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C. Ghosn, Y. Li, W. Orilla, T. Lin, N. Linke, B. DeBrosse, M. Robinson, L. Wheeler, S. Whitcup, J. Burke; The Efficacy of Posurdex® (Dexamethasone in a Slow Release Biodegradable Device), in the Treatment of Experimental Anterior Uveitis. Invest. Ophthalmol. Vis. Sci. 2007;48(13):5154.
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Uveitis describes a group of ocular inflammatory diseases that can result in permanent vision loss if left untreated. Corticosteroids remain the mainstay of uveitis therapy, but many patients are resistant or intolerant of corticosteroid treatment. An intravitreal sustained-release drug delivery system with a potent corticosteroid may improve both the efficacy and safety of steroid therapy. This study evaluated the efficacy of intravitreal Posurdex®, a system that slowly releases the corticosteroid dexamethasone, on suppressing experimental anterior uveitis in rabbits.
Anterior uveitis was induced by an intracameral injection of 20ug Mycobacterium Tuberculosis (Mbt) in one eye of 19 rabbits pre-immunized 20 days previously with 2 subcutaneous doses of 10mg Mbt. Animals were divided into 2 groups and dosed intravitreally with either Posurdex® 700 ug or a 22-gauge sham injection 4 days after disease induction. Follow-up consisted of anterior chamber cell scoring (0-4+) with a slit-lamp using a standard grading scale and gross ocular observations. These measures were made prior to and following uveitis induction and drug dosing. Eyes were enucleated at 4 and 13 days for histological evaluation, including morphometric analysis of the ciliary body.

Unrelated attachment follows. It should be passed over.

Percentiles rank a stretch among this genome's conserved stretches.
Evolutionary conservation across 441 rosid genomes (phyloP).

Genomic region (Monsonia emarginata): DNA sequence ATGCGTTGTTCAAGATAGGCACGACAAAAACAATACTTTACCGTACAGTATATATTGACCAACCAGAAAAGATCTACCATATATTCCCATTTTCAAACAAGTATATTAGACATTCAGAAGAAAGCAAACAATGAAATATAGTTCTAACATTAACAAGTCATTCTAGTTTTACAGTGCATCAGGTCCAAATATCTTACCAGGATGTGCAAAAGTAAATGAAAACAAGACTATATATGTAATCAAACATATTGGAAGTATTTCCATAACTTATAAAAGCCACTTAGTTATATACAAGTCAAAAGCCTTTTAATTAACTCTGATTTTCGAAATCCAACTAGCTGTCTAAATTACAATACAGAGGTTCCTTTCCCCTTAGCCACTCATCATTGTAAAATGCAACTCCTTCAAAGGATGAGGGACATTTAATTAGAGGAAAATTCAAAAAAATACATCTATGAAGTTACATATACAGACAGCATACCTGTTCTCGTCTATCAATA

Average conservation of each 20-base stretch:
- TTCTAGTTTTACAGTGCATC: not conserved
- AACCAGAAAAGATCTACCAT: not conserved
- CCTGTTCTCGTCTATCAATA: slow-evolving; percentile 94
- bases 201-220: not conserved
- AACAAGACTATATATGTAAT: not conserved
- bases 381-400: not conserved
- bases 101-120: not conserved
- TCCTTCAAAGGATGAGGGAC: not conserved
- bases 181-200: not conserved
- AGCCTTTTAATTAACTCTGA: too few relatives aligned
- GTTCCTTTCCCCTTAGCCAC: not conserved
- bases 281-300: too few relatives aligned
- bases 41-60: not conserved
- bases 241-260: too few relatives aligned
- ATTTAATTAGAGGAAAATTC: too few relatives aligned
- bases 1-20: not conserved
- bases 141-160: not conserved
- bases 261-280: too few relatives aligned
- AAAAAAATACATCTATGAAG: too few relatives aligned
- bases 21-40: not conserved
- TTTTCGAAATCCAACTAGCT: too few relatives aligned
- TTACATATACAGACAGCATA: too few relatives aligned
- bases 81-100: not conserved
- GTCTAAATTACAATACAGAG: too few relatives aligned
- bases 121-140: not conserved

At baseline, inflammatory cell scores were similar between the two groups: 89 ± 11% of sham eyes had AC cells of ≥3 compared with 90 ± 10% of Posurdex® eyes; at the time of drug dosing. Three days after dosing, 100 ± 0% (n=9) in the sham group had AC cells of ≥ 3 or not evaluable due to massive inflammation and corneal edema (CE) vs 40 ± 16% of eyes in the Posurdex® group (n=10); p = 0.0029. Thirteen days after dosing, 100 ± 0% (n=4) in the sham group had AC cells of ≥ 3 or CE vs 20 ± 20% (n =5) in the Posurdex® group; p = 0.0096. Histological assessment show that this model induces inflammatory infiltrates (lymphocytes, macrophages) and/or edema at the level of the iris, ciliary body, anterior chamber and cornea, but not the vitreous or retina. At the 13 day time-point, ciliary body cross-sectional area for Posurdex® (n=5) was 0.73 ± 0.06 mm2 vs 2.47 ± 0.73 mm2 for sham (n=4), p = 0.03. There was also a marked decrease of inflammatory cells in eyes treated with Posurdex® compared to the sham-treated eyes.
Intravitreal dosing with an intravitreal dexamethasone sustained-release drug delivery system (Posurdex®) significantly reduced intraocular inflammation in experimental anterior uveitis.
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